Eating Plans: So Many Diets, Which One Is Best For Me?
Eating plans are everywhere you look. For example, there is low carb, low fat, Mediterranean, keto, vegetarian — and many, many more. It seems that not a day goes by without someone coming out with a brand new diet plan. To say this is confusing is an understatement. Meanwhile, Americans are getting fatter and fatter. Obesity in America is at epidemic levels, says the Center For Disease Control and the National Institute of Health (NIH).
The latest estimates by NIH are that approximately 34% of adults and 15–20% of children and adolescents in the United States are obese.
So how do you make a decision on a diet that will work for you? First, let’s define the issue.
Healthy eating is one of the best ways to prevent or delay health problems. Eating well, along with getting enough exercise, can help you lower your risk of health problems. Serious health problems like heart disease, diabetes, obesity, and more.
According to the NIH, the best diet(s) are ones that are science based. Moreover, the diet should not contain foods that you don’t like to eat.
The main source of science-based nutrition advice is the Dietary Guidelines for Americans. These guidelines describe which nutrients you need and how much. They also point out which ones to limit or avoid.
The guidelines are regularly updated, because our scientific understanding of what’s healthy is continuously evolving. These changes can be confusing, but the key recommendations have been consistent over time. In general, healthy eating means getting a variety of foods, limiting certain kinds of carbs and fats, eating salt in moderation, and being aware of your portion sizes.
Eating Plans: Watch That Sugar!
Added sugar is the extra sugar added to foods and drinks during preparation. Corn syrup, high-fructose corn syrup, brown sugar, and honey are examples of sweeteners added to foods and drinks, especially regular sodas.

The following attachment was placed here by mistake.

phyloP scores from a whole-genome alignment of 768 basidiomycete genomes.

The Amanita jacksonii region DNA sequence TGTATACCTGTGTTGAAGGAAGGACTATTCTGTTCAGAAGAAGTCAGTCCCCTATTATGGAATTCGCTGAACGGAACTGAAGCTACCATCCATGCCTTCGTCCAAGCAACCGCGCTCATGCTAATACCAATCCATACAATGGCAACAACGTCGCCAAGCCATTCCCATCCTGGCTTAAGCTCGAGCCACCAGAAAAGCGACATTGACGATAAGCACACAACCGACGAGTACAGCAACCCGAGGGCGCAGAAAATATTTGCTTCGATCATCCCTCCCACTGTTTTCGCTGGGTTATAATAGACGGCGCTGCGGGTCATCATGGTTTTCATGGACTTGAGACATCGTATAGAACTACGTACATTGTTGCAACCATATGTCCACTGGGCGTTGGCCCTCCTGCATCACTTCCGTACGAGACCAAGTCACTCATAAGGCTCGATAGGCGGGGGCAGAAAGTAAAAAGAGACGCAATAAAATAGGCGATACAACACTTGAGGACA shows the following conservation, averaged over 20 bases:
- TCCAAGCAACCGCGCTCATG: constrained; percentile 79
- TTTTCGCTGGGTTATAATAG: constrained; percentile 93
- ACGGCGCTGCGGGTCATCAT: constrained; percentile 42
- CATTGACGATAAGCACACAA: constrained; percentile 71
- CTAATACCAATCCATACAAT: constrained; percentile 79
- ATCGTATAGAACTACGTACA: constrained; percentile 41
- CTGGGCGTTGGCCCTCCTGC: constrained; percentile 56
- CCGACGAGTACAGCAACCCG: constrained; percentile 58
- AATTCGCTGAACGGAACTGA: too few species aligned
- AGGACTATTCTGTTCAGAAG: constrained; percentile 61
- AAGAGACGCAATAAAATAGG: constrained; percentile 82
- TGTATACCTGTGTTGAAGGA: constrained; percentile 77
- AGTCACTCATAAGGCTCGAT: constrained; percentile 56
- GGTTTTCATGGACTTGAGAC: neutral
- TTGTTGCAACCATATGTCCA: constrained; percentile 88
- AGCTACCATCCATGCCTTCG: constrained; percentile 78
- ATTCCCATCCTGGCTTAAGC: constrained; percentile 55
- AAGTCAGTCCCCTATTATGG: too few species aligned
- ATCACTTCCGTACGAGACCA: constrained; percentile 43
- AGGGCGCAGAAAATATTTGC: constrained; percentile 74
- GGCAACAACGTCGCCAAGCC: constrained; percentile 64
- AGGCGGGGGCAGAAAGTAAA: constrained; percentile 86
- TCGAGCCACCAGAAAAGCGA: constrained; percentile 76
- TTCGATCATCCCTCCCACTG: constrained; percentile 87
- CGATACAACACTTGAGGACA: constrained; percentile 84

The Dietary Guidelines for Americans suggest a daily limit on added sugar of no more than 10% of calories. That’s about the amount in 16 ounces of regular soda (190 calories). You can find information about added sugars on most Nutrition Facts labels now.
Too much sugar can increase your risk for to Type-2 diabetes and insulin resistance.
Anybody can improve their diet by substituting fruits and vegetables for sugar as their snacks, as part of their dessert, or as part of their meals.
Eating Plans: How Much Fat?
Fat is high in calories. Getting too many calories can contribute to obesity, which raises your risk for heart disease and other health problems. But there are different kinds of fats.
Fats that are liquid at room temperature, or oils, are generally healthier than those that are solid. Solid fats are found in high amounts in beef, chicken, pork, cheese, butter, and whole milk. Solid fats have more saturated fats than liquid oils. Liquid oils—such as canola, corn, olive, or peanut oil—have mostly unsaturated or polyunsaturated fats.
The dietary guidelines encourages consuming liquid oils rather than solid fats. Read the fat content on the Nutrition Facts label. The label shows how much saturated fat a product contains. Experts suggest that you aim for getting less than 10% of your calories from saturated fats.
For example, a small cheeseburger may have 5 grams of saturated fat, a typical cheeseburger may have 13, and a double cheeseburger with bacon may have 24!
Salt In Moderation Is A Good Thing
The Nutrition Facts label also shows salt, or sodium. Experts advise you to limit salt, which tends to be very high in processed foods.
If you eat salty, highly processed food, you can quickly go over the daily limit of one teaspoon of salt (2,300 milligrams, or mg, of sodium). Two hot dogs might have 900 mg of sodium. A can of ravioli might have 1400 mg. Other examples of salty, highly processed foods are bacon, frozen pizzas, and salad dressings.
Along with a lot of added salt, processed foods might have preservatives, sweeteners, and other substances added during preparation.
Stuff that comes in a box or a bag that has a whole lot of different ingredients—many of which you can’t read and understand or pronounce—those things are highly processed and generally bad for your health,” explains Dr. David C. Goff, Jr., a public health expert at NIH.